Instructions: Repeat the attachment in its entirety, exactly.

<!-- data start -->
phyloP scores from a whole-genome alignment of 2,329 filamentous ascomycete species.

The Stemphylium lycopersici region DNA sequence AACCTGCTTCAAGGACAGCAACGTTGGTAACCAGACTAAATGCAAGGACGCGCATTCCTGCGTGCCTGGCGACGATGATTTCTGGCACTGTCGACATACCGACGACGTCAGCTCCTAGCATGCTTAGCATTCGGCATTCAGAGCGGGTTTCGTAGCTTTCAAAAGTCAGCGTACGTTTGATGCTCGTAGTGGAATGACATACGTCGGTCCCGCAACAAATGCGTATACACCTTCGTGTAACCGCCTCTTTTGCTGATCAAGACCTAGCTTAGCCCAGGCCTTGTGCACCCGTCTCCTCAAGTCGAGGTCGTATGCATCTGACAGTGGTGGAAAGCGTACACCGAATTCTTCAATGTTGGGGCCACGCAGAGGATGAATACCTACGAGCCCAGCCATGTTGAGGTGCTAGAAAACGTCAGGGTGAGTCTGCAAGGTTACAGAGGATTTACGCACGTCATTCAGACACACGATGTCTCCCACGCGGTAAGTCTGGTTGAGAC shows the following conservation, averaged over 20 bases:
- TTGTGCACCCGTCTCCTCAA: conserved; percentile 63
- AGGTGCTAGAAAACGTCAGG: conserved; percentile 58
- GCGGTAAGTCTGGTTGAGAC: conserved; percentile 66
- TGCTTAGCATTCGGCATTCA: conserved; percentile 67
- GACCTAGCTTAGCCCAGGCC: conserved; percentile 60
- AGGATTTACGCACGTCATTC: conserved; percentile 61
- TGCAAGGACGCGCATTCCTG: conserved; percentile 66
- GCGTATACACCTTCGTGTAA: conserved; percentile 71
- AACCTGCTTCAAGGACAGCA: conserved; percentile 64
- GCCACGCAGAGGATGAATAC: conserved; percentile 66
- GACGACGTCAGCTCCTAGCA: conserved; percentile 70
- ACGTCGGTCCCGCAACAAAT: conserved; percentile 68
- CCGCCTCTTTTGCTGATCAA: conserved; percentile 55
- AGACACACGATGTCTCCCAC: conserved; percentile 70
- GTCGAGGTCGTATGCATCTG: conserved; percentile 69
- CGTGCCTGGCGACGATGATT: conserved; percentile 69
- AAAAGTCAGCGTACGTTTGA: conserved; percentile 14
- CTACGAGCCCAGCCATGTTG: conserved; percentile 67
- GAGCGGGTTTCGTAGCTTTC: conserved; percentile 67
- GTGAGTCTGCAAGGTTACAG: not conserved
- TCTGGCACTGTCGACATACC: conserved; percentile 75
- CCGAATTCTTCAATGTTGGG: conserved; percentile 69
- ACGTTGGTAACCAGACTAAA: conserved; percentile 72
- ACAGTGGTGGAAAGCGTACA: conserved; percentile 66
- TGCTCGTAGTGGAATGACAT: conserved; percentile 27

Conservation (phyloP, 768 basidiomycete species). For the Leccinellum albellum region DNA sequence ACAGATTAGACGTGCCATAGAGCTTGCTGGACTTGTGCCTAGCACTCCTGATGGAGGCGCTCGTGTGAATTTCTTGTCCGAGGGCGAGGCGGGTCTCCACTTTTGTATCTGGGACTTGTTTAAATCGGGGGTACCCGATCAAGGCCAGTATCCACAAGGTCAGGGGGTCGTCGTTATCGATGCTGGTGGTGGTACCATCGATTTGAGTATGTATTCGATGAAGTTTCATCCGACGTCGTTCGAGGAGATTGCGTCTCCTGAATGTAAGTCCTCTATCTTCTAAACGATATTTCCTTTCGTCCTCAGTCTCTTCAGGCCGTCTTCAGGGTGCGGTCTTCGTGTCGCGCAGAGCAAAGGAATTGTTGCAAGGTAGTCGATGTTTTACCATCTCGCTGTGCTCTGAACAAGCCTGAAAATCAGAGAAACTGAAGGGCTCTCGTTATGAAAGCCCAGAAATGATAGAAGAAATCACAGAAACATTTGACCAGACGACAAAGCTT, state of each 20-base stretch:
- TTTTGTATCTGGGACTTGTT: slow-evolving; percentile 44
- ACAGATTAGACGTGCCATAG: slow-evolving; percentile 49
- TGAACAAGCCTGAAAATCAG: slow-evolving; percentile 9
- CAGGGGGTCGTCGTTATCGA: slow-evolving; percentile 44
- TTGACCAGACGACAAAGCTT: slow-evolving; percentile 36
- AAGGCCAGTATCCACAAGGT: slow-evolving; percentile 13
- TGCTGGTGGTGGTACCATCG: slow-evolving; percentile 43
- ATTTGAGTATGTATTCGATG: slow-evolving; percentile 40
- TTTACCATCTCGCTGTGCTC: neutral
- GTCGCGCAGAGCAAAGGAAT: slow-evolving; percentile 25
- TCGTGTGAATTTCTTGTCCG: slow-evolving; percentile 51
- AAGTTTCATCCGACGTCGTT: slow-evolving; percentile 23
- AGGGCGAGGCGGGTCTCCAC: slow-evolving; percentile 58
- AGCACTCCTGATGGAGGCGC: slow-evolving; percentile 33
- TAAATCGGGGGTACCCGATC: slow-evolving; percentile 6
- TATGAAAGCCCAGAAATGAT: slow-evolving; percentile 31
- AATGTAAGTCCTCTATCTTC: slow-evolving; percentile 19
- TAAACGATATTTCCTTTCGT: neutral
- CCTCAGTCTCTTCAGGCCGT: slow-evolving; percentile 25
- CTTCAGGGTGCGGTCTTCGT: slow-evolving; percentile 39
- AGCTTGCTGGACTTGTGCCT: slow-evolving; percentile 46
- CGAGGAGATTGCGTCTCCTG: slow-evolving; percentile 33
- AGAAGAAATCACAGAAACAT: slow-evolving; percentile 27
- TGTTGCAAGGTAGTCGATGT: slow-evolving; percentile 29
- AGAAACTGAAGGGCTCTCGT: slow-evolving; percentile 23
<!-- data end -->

phyloP scores from a whole-genome alignment of 2,329 filamentous ascomycete species.

The Stemphylium lycopersici region DNA sequence AACCTGCTTCAAGGACAGCAACGTTGGTAACCAGACTAAATGCAAGGACGCGCATTCCTGCGTGCCTGGCGACGATGATTTCTGGCACTGTCGACATACCGACGACGTCAGCTCCTAGCATGCTTAGCATTCGGCATTCAGAGCGGGTTTCGTAGCTTTCAAAAGTCAGCGTACGTTTGATGCTCGTAGTGGAATGACATACGTCGGTCCCGCAACAAATGCGTATACACCTTCGTGTAACCGCCTCTTTTGCTGATCAAGACCTAGCTTAGCCCAGGCCTTGTGCACCCGTCTCCTCAAGTCGAGGTCGTATGCATCTGACAGTGGTGGAAAGCGTACACCGAATTCTTCAATGTTGGGGCCACGCAGAGGATGAATACCTACGAGCCCAGCCATGTTGAGGTGCTAGAAAACGTCAGGGTGAGTCTGCAAGGTTACAGAGGATTTACGCACGTCATTCAGACACACGATGTCTCCCACGCGGTAAGTCTGGTTGAGAC shows the following conservation, averaged over 20 bases:
- TTGTGCACCCGTCTCCTCAA: conserved; percentile 63
- AGGTGCTAGAAAACGTCAGG: conserved; percentile 58
- GCGGTAAGTCTGGTTGAGAC: conserved; percentile 66
- TGCTTAGCATTCGGCATTCA: conserved; percentile 67
- GACCTAGCTTAGCCCAGGCC: conserved; percentile 60
- AGGATTTACGCACGTCATTC: conserved; percentile 61
- TGCAAGGACGCGCATTCCTG: conserved; percentile 66
- GCGTATACACCTTCGTGTAA: conserved; percentile 71
- AACCTGCTTCAAGGACAGCA: conserved; percentile 64
- GCCACGCAGAGGATGAATAC: conserved; percentile 66
- GACGACGTCAGCTCCTAGCA: conserved; percentile 70
- ACGTCGGTCCCGCAACAAAT: conserved; percentile 68
- CCGCCTCTTTTGCTGATCAA: conserved; percentile 55
- AGACACACGATGTCTCCCAC: conserved; percentile 70
- GTCGAGGTCGTATGCATCTG: conserved; percentile 69
- CGTGCCTGGCGACGATGATT: conserved; percentile 69
- AAAAGTCAGCGTACGTTTGA: conserved; percentile 14
- CTACGAGCCCAGCCATGTTG: conserved; percentile 67
- GAGCGGGTTTCGTAGCTTTC: conserved; percentile 67
- GTGAGTCTGCAAGGTTACAG: not conserved
- TCTGGCACTGTCGACATACC: conserved; percentile 75
- CCGAATTCTTCAATGTTGGG: conserved; percentile 69
- ACGTTGGTAACCAGACTAAA: conserved; percentile 72
- ACAGTGGTGGAAAGCGTACA: conserved; percentile 66
- TGCTCGTAGTGGAATGACAT: conserved; percentile 27

Conservation (phyloP, 768 basidiomycete species). For the Leccinellum albellum region DNA sequence ACAGATTAGACGTGCCATAGAGCTTGCTGGACTTGTGCCTAGCACTCCTGATGGAGGCGCTCGTGTGAATTTCTTGTCCGAGGGCGAGGCGGGTCTCCACTTTTGTATCTGGGACTTGTTTAAATCGGGGGTACCCGATCAAGGCCAGTATCCACAAGGTCAGGGGGTCGTCGTTATCGATGCTGGTGGTGGTACCATCGATTTGAGTATGTATTCGATGAAGTTTCATCCGACGTCGTTCGAGGAGATTGCGTCTCCTGAATGTAAGTCCTCTATCTTCTAAACGATATTTCCTTTCGTCCTCAGTCTCTTCAGGCCGTCTTCAGGGTGCGGTCTTCGTGTCGCGCAGAGCAAAGGAATTGTTGCAAGGTAGTCGATGTTTTACCATCTCGCTGTGCTCTGAACAAGCCTGAAAATCAGAGAAACTGAAGGGCTCTCGTTATGAAAGCCCAGAAATGATAGAAGAAATCACAGAAACATTTGACCAGACGACAAAGCTT, state of each 20-base stretch:
- TTTTGTATCTGGGACTTGTT: slow-evolving; percentile 44
- ACAGATTAGACGTGCCATAG: slow-evolving; percentile 49
- TGAACAAGCCTGAAAATCAG: slow-evolving; percentile 9
- CAGGGGGTCGTCGTTATCGA: slow-evolving; percentile 44
- TTGACCAGACGACAAAGCTT: slow-evolving; percentile 36
- AAGGCCAGTATCCACAAGGT: slow-evolving; percentile 13
- TGCTGGTGGTGGTACCATCG: slow-evolving; percentile 43
- ATTTGAGTATGTATTCGATG: slow-evolving; percentile 40
- TTTACCATCTCGCTGTGCTC: neutral
- GTCGCGCAGAGCAAAGGAAT: slow-evolving; percentile 25
- TCGTGTGAATTTCTTGTCCG: slow-evolving; percentile 51
- AAGTTTCATCCGACGTCGTT: slow-evolving; percentile 23
- AGGGCGAGGCGGGTCTCCAC: slow-evolving; percentile 58
- AGCACTCCTGATGGAGGCGC: slow-evolving; percentile 33
- TAAATCGGGGGTACCCGATC: slow-evolving; percentile 6
- TATGAAAGCCCAGAAATGAT: slow-evolving; percentile 31
- AATGTAAGTCCTCTATCTTC: slow-evolving; percentile 19
- TAAACGATATTTCCTTTCGT: neutral
- CCTCAGTCTCTTCAGGCCGT: slow-evolving; percentile 25
- CTTCAGGGTGCGGTCTTCGT: slow-evolving; percentile 39
- AGCTTGCTGGACTTGTGCCT: slow-evolving; percentile 46
- CGAGGAGATTGCGTCTCCTG: slow-evolving; percentile 33
- AGAAGAAATCACAGAAACAT: slow-evolving; percentile 27
- TGTTGCAAGGTAGTCGATGT: slow-evolving; percentile 29
- AGAAACTGAAGGGCTCTCGT: slow-evolving; percentile 23